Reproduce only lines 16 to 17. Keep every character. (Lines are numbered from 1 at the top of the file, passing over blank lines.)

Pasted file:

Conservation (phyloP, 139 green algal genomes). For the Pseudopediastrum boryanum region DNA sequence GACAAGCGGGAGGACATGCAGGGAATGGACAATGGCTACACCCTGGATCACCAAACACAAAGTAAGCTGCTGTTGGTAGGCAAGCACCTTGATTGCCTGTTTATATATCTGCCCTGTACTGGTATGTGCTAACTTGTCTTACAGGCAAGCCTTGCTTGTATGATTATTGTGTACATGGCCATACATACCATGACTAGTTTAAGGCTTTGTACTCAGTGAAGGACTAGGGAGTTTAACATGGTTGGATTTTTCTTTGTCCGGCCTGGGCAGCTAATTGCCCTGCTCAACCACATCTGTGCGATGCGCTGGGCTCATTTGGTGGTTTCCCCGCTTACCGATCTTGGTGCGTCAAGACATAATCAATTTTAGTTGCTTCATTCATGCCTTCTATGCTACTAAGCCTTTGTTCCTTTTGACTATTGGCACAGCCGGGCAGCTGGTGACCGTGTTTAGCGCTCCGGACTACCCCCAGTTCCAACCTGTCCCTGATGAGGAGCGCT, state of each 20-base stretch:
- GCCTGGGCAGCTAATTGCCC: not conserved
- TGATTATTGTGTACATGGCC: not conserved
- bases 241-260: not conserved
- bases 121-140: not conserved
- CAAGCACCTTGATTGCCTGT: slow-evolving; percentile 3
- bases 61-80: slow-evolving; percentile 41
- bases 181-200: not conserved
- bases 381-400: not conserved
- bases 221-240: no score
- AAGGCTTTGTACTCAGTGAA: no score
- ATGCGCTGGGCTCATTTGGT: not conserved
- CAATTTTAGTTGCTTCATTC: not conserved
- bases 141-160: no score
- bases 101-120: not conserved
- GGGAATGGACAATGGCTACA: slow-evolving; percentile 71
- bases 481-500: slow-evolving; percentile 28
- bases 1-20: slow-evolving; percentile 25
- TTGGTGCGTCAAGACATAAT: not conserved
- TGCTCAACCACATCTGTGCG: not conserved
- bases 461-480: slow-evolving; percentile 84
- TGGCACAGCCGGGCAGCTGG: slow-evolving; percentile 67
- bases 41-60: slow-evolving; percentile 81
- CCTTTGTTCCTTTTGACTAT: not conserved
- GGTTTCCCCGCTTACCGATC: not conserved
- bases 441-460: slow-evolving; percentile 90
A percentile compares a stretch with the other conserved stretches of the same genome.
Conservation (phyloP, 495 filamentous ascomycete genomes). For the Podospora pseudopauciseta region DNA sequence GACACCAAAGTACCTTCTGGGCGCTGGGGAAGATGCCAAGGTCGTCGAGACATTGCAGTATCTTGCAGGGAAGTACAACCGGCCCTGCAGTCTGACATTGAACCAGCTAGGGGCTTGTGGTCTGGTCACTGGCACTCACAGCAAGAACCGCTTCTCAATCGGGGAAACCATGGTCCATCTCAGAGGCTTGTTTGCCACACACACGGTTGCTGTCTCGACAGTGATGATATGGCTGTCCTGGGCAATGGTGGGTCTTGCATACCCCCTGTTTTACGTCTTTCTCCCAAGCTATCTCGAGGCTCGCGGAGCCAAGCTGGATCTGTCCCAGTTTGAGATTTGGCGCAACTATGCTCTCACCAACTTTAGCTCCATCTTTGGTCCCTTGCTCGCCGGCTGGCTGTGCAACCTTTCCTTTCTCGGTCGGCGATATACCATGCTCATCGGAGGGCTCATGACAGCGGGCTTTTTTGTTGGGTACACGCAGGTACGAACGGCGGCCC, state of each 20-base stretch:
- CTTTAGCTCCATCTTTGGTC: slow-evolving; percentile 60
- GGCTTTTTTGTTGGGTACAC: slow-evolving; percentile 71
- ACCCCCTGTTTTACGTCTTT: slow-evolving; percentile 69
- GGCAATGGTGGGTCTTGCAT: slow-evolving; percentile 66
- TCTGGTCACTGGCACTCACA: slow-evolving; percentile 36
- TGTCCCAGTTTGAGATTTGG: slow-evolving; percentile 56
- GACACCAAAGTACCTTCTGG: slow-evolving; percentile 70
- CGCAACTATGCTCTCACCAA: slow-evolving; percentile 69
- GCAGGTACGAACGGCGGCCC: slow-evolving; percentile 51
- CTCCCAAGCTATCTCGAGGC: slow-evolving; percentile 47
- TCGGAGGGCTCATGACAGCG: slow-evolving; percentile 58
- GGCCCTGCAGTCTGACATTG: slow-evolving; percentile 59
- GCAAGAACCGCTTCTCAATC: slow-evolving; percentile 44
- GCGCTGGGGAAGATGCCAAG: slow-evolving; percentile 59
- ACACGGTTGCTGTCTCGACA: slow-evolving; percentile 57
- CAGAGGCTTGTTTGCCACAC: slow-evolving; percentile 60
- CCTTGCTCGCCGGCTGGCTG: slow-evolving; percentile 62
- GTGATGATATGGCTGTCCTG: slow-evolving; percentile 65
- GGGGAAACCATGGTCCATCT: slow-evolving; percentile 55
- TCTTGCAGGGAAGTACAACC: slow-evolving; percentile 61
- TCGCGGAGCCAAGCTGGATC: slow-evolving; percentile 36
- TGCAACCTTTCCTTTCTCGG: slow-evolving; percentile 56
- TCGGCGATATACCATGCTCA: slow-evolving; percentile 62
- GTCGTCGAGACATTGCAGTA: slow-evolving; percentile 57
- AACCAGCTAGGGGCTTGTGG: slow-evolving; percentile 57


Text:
- GGGAATGGACAATGGCTACA: slow-evolving; percentile 71
- bases 481-500: slow-evolving; percentile 28